Now, let us sit back, review the workings of the cilium, and consider what it implies. Cilia are composed of at least a half dozen proteins: alpha-tubulin, beta-tubulin, dynein, nexin, spoke protein, and a central bridge protein. These combine to perform one task, ciliary motion, and all of these proteins must be present for the cilium to function. If the tubulins are absent, then there are no filaments to slide; if the dynein is missing, then the cilium re- mains rigid and motionless; if nexin or the other connecting proteins are missing, then the axoneme falls apart when the filaments slide.

What we see in the cilium, then, is not just profound complexity, but it is also irreducible complexity on the molecular scale. Recall that by “irre- ducible complexity” we mean an apparatus that requires several distinct components for the whole to work. My mousetrap must have a base, ham- mer, spring, catch, and holding bar, all working together, in order to func- tion. Similarly, the cilium, as it is constituted, must have the sliding filaments, connecting proteins, and motor proteins for function to occur. In the absence of any one of those components, the apparatus is useless.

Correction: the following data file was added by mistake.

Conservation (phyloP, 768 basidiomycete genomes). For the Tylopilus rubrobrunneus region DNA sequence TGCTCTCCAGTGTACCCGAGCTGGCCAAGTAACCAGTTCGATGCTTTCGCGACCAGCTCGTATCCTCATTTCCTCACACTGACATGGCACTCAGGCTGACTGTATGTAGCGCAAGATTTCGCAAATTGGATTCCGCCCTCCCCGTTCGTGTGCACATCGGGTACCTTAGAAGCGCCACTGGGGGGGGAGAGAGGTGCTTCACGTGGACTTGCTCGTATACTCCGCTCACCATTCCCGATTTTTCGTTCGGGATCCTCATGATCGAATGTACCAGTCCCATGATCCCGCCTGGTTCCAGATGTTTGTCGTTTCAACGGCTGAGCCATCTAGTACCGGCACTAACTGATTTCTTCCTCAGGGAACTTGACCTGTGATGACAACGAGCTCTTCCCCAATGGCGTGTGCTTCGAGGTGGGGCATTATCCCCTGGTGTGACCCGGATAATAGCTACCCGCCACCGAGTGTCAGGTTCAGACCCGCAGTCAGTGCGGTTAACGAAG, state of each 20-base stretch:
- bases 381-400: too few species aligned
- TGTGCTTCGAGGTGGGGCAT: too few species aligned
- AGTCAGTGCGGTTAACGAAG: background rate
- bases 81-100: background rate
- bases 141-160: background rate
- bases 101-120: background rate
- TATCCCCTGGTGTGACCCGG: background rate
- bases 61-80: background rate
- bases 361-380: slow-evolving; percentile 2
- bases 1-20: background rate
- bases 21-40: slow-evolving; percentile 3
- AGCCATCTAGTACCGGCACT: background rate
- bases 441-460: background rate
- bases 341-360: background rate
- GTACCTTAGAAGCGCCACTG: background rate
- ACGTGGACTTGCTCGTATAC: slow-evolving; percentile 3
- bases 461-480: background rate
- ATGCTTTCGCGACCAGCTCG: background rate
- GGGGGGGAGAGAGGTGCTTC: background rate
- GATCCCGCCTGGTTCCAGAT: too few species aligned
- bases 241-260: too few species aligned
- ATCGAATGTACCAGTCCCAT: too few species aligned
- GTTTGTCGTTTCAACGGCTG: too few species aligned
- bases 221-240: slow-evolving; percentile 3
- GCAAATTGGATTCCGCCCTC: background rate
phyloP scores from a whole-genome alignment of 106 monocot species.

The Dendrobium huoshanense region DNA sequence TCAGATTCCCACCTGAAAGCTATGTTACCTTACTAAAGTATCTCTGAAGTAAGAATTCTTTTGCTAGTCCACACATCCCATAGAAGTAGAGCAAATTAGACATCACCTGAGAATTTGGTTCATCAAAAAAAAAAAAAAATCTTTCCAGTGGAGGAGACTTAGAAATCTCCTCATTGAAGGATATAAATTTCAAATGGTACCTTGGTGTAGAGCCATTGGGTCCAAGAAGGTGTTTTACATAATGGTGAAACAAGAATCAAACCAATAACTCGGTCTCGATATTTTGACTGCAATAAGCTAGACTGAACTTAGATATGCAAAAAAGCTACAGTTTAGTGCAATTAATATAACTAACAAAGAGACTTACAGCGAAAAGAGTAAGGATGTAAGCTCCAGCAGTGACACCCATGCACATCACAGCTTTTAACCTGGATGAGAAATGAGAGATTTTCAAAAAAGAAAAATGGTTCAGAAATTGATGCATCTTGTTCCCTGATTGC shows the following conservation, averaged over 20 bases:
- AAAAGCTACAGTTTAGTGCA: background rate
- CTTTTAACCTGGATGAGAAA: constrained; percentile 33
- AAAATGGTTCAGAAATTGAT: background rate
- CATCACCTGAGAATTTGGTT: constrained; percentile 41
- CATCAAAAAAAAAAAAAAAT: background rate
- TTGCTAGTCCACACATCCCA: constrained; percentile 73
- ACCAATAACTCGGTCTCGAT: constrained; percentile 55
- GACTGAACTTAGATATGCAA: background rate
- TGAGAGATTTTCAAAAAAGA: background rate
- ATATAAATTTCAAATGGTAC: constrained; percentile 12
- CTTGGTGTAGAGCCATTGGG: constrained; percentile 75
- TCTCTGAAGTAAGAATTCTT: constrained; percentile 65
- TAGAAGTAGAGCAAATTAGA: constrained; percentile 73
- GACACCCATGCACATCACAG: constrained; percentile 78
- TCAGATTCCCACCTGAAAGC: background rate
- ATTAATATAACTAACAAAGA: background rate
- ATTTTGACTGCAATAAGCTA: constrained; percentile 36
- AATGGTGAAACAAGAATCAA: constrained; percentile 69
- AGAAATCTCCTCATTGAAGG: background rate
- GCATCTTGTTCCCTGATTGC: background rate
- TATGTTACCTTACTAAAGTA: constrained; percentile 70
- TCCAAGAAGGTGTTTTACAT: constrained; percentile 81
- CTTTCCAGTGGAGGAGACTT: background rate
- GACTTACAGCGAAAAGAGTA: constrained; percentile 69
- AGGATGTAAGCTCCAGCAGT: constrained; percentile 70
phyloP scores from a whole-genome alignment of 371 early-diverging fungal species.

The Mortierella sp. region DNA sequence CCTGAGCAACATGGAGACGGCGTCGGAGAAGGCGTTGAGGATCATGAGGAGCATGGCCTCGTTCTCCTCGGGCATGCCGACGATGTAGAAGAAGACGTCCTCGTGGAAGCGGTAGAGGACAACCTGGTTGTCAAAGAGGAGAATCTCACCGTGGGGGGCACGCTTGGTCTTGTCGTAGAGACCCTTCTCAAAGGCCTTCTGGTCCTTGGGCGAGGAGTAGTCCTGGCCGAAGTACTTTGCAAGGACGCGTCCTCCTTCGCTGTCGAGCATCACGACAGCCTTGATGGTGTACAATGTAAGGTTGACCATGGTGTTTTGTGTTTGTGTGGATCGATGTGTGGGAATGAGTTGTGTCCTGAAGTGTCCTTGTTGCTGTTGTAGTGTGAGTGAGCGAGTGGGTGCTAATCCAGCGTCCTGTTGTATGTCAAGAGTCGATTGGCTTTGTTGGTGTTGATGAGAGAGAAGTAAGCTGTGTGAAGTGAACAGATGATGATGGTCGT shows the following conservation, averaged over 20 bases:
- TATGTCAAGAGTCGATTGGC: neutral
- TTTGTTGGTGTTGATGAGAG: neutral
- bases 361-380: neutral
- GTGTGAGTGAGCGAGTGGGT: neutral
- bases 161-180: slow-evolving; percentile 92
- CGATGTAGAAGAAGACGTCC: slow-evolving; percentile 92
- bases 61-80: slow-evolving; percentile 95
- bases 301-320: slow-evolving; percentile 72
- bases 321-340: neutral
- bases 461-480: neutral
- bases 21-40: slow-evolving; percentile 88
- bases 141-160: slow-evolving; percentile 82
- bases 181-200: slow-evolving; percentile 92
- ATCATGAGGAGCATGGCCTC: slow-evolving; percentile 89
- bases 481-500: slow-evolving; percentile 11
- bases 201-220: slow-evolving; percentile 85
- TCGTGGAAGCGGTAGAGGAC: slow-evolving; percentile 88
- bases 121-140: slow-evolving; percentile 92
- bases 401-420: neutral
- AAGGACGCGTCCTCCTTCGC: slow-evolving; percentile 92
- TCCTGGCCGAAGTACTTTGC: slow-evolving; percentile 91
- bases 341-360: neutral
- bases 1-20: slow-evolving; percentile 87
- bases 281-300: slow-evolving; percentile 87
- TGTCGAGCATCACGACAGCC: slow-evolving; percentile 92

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The components of cilia are single molecules. This means that there are no more black boxes to invoke; the complexity of the cilium is final, funda- mental. And just as scientists, when they began to learn the complexities of the cell, realized how silly it was to think that life arose spontaneously in a

Figure 20.2 Schematic drawing of part of a cilium. The power stroke of the motor protein dynein, attached to one microtubule, against subfiber B of a neighboring microtubule causes the fibers to slide past each other. The flexible linker protein, nexin, converts the sliding motion to a bending motion.